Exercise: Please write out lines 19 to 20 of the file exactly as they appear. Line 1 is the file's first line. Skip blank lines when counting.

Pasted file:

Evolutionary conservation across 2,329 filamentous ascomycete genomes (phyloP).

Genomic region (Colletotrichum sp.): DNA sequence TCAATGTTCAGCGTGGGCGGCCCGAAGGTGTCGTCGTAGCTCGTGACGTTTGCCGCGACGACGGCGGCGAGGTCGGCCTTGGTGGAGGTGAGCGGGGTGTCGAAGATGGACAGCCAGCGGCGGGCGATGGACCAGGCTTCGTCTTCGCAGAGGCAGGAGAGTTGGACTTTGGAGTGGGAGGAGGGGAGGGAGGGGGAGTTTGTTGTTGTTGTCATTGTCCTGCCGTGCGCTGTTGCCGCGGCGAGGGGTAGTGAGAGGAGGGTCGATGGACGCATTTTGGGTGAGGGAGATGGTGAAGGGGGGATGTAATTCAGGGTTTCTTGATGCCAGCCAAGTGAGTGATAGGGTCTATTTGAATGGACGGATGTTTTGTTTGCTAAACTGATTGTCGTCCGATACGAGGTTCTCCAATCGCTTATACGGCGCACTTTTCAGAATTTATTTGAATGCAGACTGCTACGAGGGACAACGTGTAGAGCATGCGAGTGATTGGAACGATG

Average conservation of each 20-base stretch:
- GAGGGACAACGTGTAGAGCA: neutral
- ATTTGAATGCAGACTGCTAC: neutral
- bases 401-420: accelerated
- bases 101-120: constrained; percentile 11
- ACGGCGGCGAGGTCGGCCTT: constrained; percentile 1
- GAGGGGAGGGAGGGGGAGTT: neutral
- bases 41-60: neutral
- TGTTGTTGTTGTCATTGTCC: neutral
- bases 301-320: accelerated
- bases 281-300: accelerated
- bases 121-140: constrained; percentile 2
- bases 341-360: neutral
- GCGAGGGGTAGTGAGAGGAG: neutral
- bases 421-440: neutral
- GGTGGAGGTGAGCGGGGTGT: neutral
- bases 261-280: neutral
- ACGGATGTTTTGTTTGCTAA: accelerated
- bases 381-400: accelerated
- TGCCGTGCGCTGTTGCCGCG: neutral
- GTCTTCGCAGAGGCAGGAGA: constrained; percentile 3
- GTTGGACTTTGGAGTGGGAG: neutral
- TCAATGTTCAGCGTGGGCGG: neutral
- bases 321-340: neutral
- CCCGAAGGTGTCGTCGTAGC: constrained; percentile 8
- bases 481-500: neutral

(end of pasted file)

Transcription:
- bases 261-280: neutral
- ACGGATGTTTTGTTTGCTAA: accelerated